By the time he was 25 years old, Orson Welles was already acknowledged as a theatrical genius and radio drama innovator. When Hollywood came calling, Welles was given an unprecedented deal for a first time filmmaker in the days of the studio system — complete creative control over all aspects of production. At the age of 26, he directed, co-wrote, and played the title role in Citizen Kane (1941), generally considered one of the best movies ever made — if not the best. Loosely based around the life of yellow journalism tycoon William Randolph Hearst, Citizen Kane tells the story of the life and death of Charles Foster Kane, a fabulously wealthy businessman and newspaper publisher who never finds fulfillment in his riches. More specifically, the movie follows an attempt by a reporter to decipher the meaning of Kane’s cryptic dying word: “Rosebud”. Citizen Kane freely jumps back and forth through time, abandoning narrative convention as it examines Kane’s life through interviews with former friends, lovers, and associates. And it looks gorgeous as it does so, deploying extreme camera angles, brilliant use of light and shadow, and deep focus photography to chart an elaborate course through the big, complex life of a big, complex man. (119 min.) Continue reading

#144 (tie) – The Great Dictator (1940), dir. Charlie Chaplin

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Schweinehund! Charlie Chaplin sticks it to the Fascists in the guise of Adenoid Hynkel, a petty, antisemitic dictator with a rather obvious inspiration. With World War II raging, The Great Dictator savages the demagogues of the day and makes the case for collective effort to make a kinder, better world.

It is a strange twist of fate that one of the most beloved and one of the most reviled men of the 20th century both sported the same iconic, if unflattering, bit of lip hardware. Charlie Chaplin donned the toothbrush mustache as essentially clown makeup, providing his Little Tramp character a trait every bit as essential as his derby and cane. Adolf Hitler certainly had an iconic appearance of his own, but chances are he didn’t find his stache to be particularly amusing. Chaplin, however, felt otherwise about the German Fuhrer, having apparently been inspired to parody Hitler after finding the overblown Nazi propaganda of Leni Riefenstahl’s Triumph of the Will to be laugh-out-loud ridiculous. Chaplin began filming The Great Dictator (1940) in September 1939, just as World War II kicked off, but it should be noted that this was an American film and the United States was still more than two years away from entering the war. In this regard, Chaplin was flying directly in the face of American isolationist sentiment and taking head on the Fascist forces and growing antisemitism of Europe. And in doing so he demonstrates one of the true powers of comedy: the mighty don’t necessarily mind being feared or hated, but to be made ridiculous… that hits where it hurts. (124 min.) Continue reading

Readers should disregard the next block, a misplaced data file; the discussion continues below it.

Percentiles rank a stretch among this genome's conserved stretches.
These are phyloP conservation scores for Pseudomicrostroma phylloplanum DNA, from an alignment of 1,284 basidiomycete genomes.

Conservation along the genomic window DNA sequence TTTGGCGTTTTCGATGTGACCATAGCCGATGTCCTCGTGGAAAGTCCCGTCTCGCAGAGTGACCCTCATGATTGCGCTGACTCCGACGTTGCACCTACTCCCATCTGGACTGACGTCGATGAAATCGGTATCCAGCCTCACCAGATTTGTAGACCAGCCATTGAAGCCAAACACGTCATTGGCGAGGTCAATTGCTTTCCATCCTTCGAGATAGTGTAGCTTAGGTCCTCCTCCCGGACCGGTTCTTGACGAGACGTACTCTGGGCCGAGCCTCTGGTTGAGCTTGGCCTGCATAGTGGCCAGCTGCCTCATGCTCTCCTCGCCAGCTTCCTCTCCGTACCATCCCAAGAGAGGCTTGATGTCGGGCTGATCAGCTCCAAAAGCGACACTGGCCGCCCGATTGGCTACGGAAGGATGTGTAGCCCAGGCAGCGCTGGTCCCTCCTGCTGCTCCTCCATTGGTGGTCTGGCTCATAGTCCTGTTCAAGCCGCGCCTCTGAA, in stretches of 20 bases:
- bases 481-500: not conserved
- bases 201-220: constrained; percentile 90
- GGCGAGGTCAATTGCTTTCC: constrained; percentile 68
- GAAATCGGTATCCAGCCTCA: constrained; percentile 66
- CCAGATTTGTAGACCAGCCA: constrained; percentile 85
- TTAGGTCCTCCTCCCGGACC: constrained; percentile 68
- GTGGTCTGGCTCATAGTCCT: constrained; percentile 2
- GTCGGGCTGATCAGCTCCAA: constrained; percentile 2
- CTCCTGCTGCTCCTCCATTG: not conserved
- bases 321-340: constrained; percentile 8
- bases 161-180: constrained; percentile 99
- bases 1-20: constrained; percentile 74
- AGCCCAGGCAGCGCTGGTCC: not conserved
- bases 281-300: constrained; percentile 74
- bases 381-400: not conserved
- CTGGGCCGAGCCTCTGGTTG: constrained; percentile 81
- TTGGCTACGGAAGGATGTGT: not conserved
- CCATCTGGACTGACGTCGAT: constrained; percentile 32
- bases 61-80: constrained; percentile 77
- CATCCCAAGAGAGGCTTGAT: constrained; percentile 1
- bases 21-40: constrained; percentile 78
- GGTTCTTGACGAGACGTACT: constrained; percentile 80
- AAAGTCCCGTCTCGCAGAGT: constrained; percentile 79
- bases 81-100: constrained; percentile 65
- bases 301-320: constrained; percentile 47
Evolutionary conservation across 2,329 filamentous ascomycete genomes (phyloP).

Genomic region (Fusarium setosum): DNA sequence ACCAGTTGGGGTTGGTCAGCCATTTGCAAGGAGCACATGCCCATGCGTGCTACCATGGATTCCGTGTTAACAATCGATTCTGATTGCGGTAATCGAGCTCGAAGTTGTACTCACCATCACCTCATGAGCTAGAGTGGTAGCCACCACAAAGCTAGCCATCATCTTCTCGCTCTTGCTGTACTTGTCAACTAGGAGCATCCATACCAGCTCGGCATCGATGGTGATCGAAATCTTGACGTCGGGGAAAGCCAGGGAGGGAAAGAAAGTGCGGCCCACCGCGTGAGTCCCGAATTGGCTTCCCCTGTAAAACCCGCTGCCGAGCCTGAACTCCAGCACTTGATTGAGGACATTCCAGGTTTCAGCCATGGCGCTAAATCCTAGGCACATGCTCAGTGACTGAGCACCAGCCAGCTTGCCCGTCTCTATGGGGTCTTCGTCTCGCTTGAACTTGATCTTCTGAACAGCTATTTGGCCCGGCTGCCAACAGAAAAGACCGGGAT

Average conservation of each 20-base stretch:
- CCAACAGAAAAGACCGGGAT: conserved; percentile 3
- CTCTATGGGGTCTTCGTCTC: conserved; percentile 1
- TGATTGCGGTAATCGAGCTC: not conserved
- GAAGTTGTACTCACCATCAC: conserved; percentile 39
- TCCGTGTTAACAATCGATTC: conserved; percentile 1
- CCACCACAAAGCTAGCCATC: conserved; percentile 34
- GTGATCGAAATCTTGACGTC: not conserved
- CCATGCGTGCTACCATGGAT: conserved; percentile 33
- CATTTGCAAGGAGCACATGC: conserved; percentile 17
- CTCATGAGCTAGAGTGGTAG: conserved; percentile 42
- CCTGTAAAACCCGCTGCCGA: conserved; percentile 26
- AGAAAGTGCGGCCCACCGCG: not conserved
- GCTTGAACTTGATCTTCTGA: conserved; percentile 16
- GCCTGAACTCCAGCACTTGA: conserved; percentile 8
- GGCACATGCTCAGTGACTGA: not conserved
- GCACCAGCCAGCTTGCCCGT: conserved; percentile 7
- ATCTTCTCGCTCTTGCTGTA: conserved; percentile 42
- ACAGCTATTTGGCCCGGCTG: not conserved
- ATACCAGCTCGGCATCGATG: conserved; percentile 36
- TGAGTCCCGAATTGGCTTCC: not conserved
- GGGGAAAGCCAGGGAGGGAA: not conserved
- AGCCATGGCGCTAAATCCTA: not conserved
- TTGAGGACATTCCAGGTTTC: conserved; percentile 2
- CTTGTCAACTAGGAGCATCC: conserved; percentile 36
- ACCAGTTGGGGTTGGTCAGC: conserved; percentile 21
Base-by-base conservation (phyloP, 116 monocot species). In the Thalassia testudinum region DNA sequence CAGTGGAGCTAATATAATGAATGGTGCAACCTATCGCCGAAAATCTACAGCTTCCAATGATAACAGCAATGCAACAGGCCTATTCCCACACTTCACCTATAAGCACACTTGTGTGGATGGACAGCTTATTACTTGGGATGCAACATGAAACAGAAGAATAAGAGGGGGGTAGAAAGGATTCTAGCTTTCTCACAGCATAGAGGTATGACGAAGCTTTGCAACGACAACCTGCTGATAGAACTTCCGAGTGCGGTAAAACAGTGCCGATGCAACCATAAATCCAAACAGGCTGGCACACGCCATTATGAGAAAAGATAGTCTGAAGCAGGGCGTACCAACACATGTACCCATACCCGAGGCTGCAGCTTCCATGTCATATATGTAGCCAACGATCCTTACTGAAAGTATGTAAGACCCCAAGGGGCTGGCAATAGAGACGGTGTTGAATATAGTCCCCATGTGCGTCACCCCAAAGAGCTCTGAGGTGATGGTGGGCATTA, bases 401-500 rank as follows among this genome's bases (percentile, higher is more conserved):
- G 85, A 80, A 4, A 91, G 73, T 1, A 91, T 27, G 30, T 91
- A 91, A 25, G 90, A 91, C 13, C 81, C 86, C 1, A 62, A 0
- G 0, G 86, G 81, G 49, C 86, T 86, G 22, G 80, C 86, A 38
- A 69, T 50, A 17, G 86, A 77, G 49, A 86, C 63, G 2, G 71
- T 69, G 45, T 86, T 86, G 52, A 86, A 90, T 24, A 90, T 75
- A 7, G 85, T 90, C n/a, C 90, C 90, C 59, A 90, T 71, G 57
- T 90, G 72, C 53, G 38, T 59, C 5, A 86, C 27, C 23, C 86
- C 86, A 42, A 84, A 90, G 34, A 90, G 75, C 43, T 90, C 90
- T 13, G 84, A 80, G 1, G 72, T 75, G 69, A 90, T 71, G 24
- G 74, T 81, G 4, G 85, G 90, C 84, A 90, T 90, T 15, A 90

#4 – The Rules of the Game (1939), dir. Jean Renoir

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Unnecessary roughness. Farce and tragedy collide head on in director Jean Renoir’s cynical take on pre-WWII French society — both high and low. In this shot, a marquis and the man trying to steal his wife carry the marquis’ mistress after she falls into hysterics — a taste of the complicated relationships woven throughout the film.

We dive back into the Sight & Sound Top 10 in this entry, yammering about director Jean Renoir’s remarkable upstairs/downstairs tragicomedy The Rules of the Game (La règle du jeu, 1939). The film provides a glimpse into the lives of the rich and remarkable in the halcyon days just before the Second World War, as it tracks the affairs and entanglements of an upper class clique while they party and hunt at the country estate of the Marquis de la Cheyniest. The marquis is trying to break things off with his mistress just as a heroic pilot makes a brazen attempt to steal the marquis’ wife. The film also follows the romantic shenanigans of the staff, with a poacher-turned-servant cozying up to a flirtatious maid who happens to be the gamekeeper’s wife. The setting is ripe for farce, and Renoir keeps the conversation and the action lively, escalating the insanity as romantic advances are accepted or rebuffed. But The Rules of the Game is not content to be just a comedy of manners or a madcap party. For all the comedic antics, this is a film of complex, thoughtful individuals with hurts every bit as strong as their lusts, and Renoir’s overriding cynicism finds the melancholy waiting to consume the mirth. So many films and tales urge you to follow your heart; The Rules of the Game suggests you may be better off using your head. (106 min.) Continue reading

#63 (tie) – Modern Times (1936), dir. Charlie Chaplin

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Motormouth. Charlie Chaplin’s Little Tramp gets a taste of the latest technology in Modern Times, the comedian’s slapstick satire of industry and the plight of the working man.

We’ve previously mentioned on this blog that Charlie Chaplin’s 1931 film City Lights very much went against the grain by being a silent picture at a time when sound had become all the rage in Hollywood. By that measure, the comedian’s next feature — Modern Times (1936) — is positively reactionary. Modern Times was meant to be Chaplin’s first foray into the all-talking movie, but he felt (and rightly so) that his Little Tramp character was essentially a vehicle for silent expression. Modern Times technically isn’t a silent film (we’ll get into that), but in most of the essential ways it is a product of the silent era. “Reactionary” isn’t just applicable to the film’s style, but also potentially its content. Modern Times doesn’t offer a story so much as a satirical broadside against the industrialized world — particularly the dehumanization of mechanized production and the pain and poverty experienced by large swathes of society. So, the film can be seen as reactionary in its insistence on the good old ways in a disturbing new world, but its sympathy for the little man and the worker made it revolutionary enough for Chaplin to be branded a Communist in 1950s Red Scare America. Whatever your take, Modern Times absolutely was the last silent film made in Hollywood, and it is appropriate that the Little Tramp would provide the final word — or intertitle — on the form. (87 min.) Continue reading